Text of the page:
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Old 08-20-2010, 06:46 PM   #11 (permalink)
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Originally Posted by rpmcduff View Post
While I agree with most of CoeyCoey's post I must take exception with the two quoted above.

Fat is an essential nutrient, necessary for nervous system function and nutrient transport. While trans-fats have been linked to health problem, mono-unsaturated (which olive oil is), poly-unsaturated and even saturated fats should be a healthy part of your diet. Be aware that fat has approximately 9 calories per gram so a little goes a long way. Fat has also been shown in studies to have a satiating effect on hunger. I have a theory (no scientific evidence) that many people struggle with dieting because they buy into the popular no-fat/low-fat hype. They don't get enough fat in their diet and so their hunger is never satiated.

Comparing eggs to apples is just rhetoric. A 3" apple has 95 calories, 25g of carbs (including 19g of sugar and 4g of fiber). 3 large egg whites have 99 calories, and 12g of protein. Apples are all carbs, eggs are all protein. Adequate protein is a necessary part of a successful diet. Protein helps your body maintain muscle that you would otherwise catabolize while dieting. Protein is the only nutrient that can build and repair muscle. Muscle is the furnace of your metabolism so the more you have the more calories you burn even at rest.

Count your calories, balance your carbohydrate, protein and fat intake and continue to exercise. Make it a lifestyle instead of just a diet and you can be fit and healthy for the rest of your life. Good luck!!
Fat is in all whole plant-based foods as well as protein and carbs. You are much better off eating a whole food then consuming any amount of oil which is pure fat. If you ate the olive in stead of the olive oil

An apple is 3% fat and 2% protein. There are no minimum RDA for fat because we don't need much fat, and there is plenty for our bodies to utilize in everything. If you eat enough calories from a variety of foods, you get enough fat and protein for that matter barring any diseases or conditions.

Focusing on macronutrients will lead to deficiencies in micronutrients (vitamins and minerals) as well as other great things your body can use such as anti-oxidants, enzymes, and other phytonutrients.

Americans get far more fat and protein than they need while often missing out on the things that keep us healthy, energetic, and young.
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Old 08-20-2010, 06:48 PM   #12 (permalink)
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Originally Posted by vsabino View Post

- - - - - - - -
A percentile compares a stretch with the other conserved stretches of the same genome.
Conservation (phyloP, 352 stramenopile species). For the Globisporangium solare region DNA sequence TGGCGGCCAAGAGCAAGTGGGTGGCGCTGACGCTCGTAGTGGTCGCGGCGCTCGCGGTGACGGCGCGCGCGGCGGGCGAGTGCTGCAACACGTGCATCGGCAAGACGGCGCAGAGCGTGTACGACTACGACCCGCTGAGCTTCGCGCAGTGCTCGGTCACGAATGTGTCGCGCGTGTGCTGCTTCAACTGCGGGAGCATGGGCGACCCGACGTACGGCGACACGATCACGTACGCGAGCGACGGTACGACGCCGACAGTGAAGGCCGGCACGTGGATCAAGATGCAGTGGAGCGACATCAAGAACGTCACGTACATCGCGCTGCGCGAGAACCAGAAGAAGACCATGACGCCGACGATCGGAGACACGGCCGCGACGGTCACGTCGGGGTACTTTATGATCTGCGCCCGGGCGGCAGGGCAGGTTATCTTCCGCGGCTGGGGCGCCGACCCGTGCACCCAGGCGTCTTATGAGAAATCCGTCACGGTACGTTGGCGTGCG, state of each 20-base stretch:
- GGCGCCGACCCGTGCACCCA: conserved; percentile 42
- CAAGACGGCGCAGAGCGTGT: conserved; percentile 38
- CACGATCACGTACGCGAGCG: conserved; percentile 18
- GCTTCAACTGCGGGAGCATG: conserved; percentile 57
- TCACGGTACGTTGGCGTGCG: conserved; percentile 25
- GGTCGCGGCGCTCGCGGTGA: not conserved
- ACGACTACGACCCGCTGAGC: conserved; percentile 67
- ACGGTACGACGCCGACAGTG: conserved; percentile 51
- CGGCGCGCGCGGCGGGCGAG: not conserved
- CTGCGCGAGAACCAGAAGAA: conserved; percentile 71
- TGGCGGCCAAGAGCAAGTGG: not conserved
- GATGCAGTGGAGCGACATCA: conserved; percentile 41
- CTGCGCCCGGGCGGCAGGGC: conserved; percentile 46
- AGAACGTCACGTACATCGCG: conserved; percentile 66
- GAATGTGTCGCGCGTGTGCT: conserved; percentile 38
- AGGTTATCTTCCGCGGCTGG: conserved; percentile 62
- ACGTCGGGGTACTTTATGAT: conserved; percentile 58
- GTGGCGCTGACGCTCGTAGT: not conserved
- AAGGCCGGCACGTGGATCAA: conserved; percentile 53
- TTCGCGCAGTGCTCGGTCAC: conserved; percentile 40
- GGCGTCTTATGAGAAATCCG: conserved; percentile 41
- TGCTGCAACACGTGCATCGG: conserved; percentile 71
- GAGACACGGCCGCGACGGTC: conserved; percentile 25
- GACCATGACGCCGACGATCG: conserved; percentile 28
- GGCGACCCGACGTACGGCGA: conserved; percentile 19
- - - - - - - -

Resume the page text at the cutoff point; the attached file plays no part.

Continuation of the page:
Agreed! We can't suggest a 16-year old to eat only fruit and veggies! Watch what you eat and exercise and you'll be fantastic in no time.
Who suggested that?
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Old 08-20-2010, 09:32 PM   #13 (permalink)
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Originally Posted by CoeyCoey View Post
Hi Mia,

First off, try to cut out dairy.

Cheerios and bagels may seem like healthy foods, but they are highly refined carbs.

For example, people say Olive Oil is healthier than other oils, but it is in no way "healthy". It is 100% fat and has almost no nutritional value other than the calories from fat.

Egg whites are better than the yolk for sure. But they have no taste and not a lot of vitamins and minerals. For about the same calories as two egg whites, you could have an apple and get way more nutrients.

Fruits and vegetables are always best. Eat fruits and vegetables all day long. Don't let yourself feel hungry. Just grab some fruit or veggies to give your body the micronutrients it is likely craving.

Looking at what you originally wrote:
1. NO Dairy
2. NO Cheerios and bagels
3. NO olive oil
4. NO eggs
5. Fruits and veggies, eat them all day!

Let's leave that poor girl eat a little bit of everything and she'll be fine!
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07/19/10: 187 lb
12/16/10: 165.2 lb
04/29/12: 202.5 lb
Current: 202.5 lb

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Goal #2: 170 lb by 08/10/2012
Goal #3: 155 lb 10/13/2012
Final goal: 135 lb 12/20/2012
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Old 08-20-2010, 10:33 PM   #14 (permalink)
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Hey Mia, I really feel for you girl -- it really struck a chord with me when you said that your friends had no idea how insecure you are about yourself. Sounds like you've been thinking about this a lot and I'm so pumped that you've decided to get going on a serious change. You'll feel so empowered when you gain control over your body and emotions when it comes to food, exercise and your relationships for the long term! I'm a few years older than you, but I certainly remember what it was like to be in high school. For me, junior and senior year were when I really started becoming who I am today. Here are a couple of random things I've found helpful in my own experience:

1.) Learn about portion sizes and nutrition information for a bunch of foods. Start simple and work your way "out", meaning first figure out what's up with the foods you eat most commonly and then expand to some of the less common stuff. As you can see from these message boards, tons of different plans/philosophies work for as many different people, so you have the freedom to design a plan tailored specifically to you. Don't get too obsessed about the details (I did!) and strive for variety! What makes you feel good (good = healthy) and what combinations of foods have you eaten on days where you feel great? Which leads me to...